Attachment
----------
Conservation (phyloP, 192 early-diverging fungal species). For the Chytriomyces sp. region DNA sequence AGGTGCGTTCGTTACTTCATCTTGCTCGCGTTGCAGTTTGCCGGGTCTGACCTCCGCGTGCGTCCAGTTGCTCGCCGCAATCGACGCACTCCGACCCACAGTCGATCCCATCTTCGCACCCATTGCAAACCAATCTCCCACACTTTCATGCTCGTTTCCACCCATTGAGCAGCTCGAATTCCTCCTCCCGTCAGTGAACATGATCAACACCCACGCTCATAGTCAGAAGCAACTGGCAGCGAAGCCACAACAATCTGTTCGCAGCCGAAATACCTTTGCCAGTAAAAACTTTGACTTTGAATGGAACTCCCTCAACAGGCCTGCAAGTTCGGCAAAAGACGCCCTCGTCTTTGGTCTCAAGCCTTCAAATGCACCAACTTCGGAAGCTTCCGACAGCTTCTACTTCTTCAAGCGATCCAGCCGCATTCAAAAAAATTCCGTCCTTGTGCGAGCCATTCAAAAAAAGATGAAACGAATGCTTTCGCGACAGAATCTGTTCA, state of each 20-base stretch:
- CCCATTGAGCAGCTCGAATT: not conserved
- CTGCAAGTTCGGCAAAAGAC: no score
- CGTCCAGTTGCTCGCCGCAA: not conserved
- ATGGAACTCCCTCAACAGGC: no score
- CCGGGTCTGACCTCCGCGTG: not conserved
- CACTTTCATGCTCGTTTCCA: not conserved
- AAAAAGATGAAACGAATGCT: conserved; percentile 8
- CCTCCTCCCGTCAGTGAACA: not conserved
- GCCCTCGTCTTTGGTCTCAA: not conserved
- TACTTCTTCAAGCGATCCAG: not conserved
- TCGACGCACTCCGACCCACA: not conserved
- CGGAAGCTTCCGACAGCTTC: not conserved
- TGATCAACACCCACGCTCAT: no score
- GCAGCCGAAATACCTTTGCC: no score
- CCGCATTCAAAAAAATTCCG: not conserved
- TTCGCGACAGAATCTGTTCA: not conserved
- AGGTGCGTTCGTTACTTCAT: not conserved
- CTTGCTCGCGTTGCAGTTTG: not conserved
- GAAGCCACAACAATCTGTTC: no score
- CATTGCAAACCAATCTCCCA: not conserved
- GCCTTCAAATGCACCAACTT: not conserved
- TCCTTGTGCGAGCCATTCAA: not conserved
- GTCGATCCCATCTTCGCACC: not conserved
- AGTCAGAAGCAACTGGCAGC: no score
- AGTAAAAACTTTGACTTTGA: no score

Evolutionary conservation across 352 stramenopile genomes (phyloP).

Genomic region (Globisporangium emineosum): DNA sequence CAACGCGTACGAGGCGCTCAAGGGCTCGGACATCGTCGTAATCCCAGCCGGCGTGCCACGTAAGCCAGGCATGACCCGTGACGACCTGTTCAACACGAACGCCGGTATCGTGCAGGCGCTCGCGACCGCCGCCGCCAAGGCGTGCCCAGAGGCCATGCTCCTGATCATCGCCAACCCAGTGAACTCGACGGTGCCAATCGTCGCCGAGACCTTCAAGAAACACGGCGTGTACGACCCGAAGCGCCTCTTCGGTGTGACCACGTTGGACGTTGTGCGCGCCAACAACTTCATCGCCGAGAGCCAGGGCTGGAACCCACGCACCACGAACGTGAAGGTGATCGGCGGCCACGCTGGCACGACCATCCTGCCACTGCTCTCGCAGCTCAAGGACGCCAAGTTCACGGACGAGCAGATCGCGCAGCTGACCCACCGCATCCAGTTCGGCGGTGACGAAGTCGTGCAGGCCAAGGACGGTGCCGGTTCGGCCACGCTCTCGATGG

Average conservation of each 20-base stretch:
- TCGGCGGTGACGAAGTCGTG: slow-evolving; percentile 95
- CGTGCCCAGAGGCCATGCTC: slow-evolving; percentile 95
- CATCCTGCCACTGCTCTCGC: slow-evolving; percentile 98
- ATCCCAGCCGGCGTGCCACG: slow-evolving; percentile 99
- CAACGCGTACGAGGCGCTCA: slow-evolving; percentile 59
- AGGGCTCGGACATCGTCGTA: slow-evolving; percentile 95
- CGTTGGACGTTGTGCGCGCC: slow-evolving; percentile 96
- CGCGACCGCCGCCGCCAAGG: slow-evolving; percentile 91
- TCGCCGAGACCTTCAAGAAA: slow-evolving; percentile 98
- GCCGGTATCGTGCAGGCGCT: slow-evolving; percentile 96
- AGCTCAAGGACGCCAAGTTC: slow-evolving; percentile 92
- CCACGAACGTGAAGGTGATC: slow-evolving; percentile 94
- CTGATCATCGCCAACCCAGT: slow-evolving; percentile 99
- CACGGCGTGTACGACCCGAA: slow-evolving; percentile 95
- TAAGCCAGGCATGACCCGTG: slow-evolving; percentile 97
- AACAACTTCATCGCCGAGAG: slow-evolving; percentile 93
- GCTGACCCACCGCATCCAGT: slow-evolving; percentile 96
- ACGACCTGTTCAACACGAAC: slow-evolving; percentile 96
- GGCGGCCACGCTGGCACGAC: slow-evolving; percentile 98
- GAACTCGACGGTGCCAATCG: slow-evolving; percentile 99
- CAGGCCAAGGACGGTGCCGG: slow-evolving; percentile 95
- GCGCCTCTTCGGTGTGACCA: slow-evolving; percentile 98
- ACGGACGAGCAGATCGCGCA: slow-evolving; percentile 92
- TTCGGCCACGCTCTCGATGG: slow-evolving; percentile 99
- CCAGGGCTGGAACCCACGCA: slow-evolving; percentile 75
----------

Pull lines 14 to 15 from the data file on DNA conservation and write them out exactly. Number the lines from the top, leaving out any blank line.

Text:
- TGATCAACACCCACGCTCAT: no score
- GCAGCCGAAATACCTTTGCC: no score